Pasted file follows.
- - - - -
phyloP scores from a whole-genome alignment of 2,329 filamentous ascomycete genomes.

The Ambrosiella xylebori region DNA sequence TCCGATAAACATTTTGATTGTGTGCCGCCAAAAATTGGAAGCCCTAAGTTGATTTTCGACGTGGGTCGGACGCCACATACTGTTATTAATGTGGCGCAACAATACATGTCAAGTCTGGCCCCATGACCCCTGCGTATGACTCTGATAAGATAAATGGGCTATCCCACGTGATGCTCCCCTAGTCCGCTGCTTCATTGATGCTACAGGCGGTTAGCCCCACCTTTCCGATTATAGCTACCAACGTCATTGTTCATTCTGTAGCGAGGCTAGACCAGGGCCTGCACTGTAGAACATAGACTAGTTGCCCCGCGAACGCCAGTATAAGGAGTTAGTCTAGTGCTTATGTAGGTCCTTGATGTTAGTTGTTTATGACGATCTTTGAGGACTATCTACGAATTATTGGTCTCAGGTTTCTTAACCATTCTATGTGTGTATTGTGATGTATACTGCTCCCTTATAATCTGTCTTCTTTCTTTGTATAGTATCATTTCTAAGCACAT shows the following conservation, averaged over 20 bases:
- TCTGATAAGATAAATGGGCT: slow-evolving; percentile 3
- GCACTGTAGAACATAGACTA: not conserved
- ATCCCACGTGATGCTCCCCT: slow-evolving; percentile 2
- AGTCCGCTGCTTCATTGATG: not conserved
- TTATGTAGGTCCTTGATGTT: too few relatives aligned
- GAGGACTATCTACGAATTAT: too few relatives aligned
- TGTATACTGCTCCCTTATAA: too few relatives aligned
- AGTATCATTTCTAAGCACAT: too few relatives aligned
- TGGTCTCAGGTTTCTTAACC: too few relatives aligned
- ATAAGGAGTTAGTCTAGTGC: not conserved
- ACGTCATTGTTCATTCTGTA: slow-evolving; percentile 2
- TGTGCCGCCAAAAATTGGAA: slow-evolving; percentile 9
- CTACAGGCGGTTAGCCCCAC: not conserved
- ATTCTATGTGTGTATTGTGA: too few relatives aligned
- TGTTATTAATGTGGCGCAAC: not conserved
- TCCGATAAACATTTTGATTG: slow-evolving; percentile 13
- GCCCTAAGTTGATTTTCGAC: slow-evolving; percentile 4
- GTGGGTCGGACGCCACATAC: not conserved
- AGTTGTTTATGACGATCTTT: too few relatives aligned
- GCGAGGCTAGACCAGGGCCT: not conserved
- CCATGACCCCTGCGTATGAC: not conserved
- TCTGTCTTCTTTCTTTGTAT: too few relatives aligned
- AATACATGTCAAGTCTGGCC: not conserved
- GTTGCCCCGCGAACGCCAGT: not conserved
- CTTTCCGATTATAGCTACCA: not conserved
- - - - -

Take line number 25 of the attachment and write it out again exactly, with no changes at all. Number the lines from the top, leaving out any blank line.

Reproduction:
- AATACATGTCAAGTCTGGCC: not conserved